Importance Of Repetition In A Speech

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Repetition Is the Foundation of Any Effective Speech Throughout history, speeches have been known to change many lives both during the speech’s time and in the modern era. At the foundation of any one of these speeches is the literary element known as repetition. Though repetition is known most commonly for its literal meaning of repeating words, this literary device is much more than that. A speaker’s repetition can cause the listeners to react an abundance of ways ranging from cheering for themselves to becoming violent towards others. Each of the following speeches uses repetition in its own way in order to emotionally affect the audience’s mood.
One of the greatest speakers to employ this repetition ideal is Martin Luther King Jr., and
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Roosevelt’s speech after the pearl harbor attack had a huge effect on America and their opinions on the subject. FDR’s speech brings attention to the attack on pearl harbor as not being something that happened a while ago, but rather “last night” (par. 8-11). These words change the mood of Americans from sad and heartbroken into prideful and ready for war. These words alone caused all of America to unite as one and agree to enter World War II. Had these famous words not been repeated, many Americans would have felt drastically different. Prior to the speech most citizens were afraid of entering the war, and that Japan’s attacks had been about earlier disagreements, however the words “last night” painted the picture. Japan had just attacked the U.S., and it was time for …show more content…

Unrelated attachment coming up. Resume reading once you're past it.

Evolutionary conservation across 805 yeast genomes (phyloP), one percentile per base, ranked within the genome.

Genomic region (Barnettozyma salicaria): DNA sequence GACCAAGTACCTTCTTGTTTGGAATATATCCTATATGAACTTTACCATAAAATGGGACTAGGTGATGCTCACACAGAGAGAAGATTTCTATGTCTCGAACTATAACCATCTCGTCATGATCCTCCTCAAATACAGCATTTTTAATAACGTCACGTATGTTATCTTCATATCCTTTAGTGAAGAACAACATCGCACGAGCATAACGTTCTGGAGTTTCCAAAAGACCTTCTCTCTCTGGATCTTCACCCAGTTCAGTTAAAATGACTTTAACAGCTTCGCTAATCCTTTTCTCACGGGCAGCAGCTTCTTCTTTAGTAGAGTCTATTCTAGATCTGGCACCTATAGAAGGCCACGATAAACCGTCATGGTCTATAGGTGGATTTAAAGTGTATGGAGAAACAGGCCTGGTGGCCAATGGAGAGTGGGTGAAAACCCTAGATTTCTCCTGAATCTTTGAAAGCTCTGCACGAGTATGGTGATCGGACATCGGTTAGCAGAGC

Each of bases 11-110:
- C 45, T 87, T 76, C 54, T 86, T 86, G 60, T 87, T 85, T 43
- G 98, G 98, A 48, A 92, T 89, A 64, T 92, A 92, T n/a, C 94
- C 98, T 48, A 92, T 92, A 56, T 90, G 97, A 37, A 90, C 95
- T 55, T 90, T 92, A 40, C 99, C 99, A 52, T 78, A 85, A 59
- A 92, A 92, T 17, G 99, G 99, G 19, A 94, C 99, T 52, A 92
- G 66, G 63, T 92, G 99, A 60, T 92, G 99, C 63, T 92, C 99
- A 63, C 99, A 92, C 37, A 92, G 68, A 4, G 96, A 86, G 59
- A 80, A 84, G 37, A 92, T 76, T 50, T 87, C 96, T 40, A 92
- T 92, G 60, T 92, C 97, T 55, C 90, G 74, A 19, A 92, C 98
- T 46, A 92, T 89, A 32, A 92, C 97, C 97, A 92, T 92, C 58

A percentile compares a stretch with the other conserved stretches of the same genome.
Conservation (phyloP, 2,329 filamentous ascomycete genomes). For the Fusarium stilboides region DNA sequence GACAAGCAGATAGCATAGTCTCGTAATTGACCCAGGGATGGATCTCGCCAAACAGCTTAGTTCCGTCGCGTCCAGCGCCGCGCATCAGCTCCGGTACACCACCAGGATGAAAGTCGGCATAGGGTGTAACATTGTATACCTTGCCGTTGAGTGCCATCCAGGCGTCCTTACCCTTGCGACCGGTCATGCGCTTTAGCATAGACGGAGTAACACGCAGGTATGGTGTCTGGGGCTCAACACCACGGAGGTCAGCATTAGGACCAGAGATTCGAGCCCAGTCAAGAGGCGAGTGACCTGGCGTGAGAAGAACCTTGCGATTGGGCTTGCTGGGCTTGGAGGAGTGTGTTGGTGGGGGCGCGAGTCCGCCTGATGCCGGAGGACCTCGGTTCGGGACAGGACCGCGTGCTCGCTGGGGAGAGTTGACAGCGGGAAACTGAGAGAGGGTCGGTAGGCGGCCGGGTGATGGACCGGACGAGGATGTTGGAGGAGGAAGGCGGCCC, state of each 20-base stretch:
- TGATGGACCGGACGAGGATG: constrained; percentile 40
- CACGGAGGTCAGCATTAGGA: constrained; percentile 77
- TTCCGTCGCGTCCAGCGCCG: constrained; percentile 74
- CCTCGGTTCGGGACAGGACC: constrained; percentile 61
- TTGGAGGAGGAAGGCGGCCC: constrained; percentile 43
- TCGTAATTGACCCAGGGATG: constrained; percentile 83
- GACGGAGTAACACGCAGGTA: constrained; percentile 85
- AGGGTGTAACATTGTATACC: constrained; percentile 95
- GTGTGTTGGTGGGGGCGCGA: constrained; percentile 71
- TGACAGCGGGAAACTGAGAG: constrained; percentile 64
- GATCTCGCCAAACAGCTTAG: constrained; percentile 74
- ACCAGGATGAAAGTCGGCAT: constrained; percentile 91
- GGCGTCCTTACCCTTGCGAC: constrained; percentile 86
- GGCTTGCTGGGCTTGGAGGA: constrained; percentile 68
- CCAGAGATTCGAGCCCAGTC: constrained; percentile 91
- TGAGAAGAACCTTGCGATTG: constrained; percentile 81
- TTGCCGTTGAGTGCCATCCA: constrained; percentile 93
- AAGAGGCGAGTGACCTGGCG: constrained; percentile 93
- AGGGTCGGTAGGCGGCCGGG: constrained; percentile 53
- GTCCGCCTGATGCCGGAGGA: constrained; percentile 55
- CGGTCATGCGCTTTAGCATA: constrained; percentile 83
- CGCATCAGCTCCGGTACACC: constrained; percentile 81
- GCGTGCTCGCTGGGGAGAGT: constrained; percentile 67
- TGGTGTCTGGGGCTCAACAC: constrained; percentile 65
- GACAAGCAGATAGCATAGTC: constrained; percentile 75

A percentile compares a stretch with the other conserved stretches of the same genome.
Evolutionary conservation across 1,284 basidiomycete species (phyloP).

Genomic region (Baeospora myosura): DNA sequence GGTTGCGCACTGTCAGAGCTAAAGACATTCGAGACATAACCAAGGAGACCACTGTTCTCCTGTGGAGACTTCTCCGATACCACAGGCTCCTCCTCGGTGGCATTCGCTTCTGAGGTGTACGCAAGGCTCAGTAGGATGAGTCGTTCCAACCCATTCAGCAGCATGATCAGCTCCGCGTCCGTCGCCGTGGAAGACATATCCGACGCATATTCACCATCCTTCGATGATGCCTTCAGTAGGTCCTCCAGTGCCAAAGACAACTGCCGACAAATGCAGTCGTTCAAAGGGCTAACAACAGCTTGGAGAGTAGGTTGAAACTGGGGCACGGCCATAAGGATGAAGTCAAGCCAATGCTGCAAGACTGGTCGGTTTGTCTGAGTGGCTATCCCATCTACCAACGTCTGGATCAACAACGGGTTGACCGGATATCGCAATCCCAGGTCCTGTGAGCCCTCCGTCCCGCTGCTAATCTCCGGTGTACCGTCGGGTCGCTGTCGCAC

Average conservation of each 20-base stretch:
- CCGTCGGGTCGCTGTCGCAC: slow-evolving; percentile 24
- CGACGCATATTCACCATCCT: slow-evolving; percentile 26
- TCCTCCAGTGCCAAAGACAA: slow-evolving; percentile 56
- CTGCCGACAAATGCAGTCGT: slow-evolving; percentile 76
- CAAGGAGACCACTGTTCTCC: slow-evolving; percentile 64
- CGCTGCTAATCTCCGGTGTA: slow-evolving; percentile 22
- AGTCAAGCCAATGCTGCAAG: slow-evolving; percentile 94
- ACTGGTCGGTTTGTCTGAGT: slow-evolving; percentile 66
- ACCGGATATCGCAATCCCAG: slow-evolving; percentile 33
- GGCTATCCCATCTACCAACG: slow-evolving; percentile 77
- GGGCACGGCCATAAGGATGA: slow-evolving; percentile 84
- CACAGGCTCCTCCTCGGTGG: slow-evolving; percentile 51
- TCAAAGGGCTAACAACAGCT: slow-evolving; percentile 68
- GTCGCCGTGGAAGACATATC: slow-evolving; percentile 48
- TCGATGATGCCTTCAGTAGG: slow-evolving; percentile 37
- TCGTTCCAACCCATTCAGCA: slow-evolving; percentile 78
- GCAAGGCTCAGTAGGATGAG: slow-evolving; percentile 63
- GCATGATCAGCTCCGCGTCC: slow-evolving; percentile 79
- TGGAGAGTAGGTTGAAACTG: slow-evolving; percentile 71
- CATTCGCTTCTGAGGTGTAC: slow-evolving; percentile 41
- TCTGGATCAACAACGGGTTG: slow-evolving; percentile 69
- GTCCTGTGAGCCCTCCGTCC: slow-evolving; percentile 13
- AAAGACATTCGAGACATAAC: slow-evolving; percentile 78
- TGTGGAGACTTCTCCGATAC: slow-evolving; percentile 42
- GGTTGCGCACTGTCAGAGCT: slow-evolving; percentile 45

When Wiesel made a speech, he spoke of “indifference” (par 5). He mentions this word frequently throughout the speech. He defines the word and then begins to relate the word to how the countries ignored the issues going on under Hitler’s rule. The word is a reality check for Americans about what is really going on in the world and Wiesel calls out the countries and people for not doing anything. He calls indifference a “punishment” because it’s a feeling of being forgotten or ignored. He wants his audience to understand the pain he went through and that everything wasn’t alright where he was. Without this repetition his speech becomes another basic recapitulation of the Holocaust, however Wiesel decided to allow his audience to feel what he felt. While this use of repetition may not be as well known as others, it is certainly

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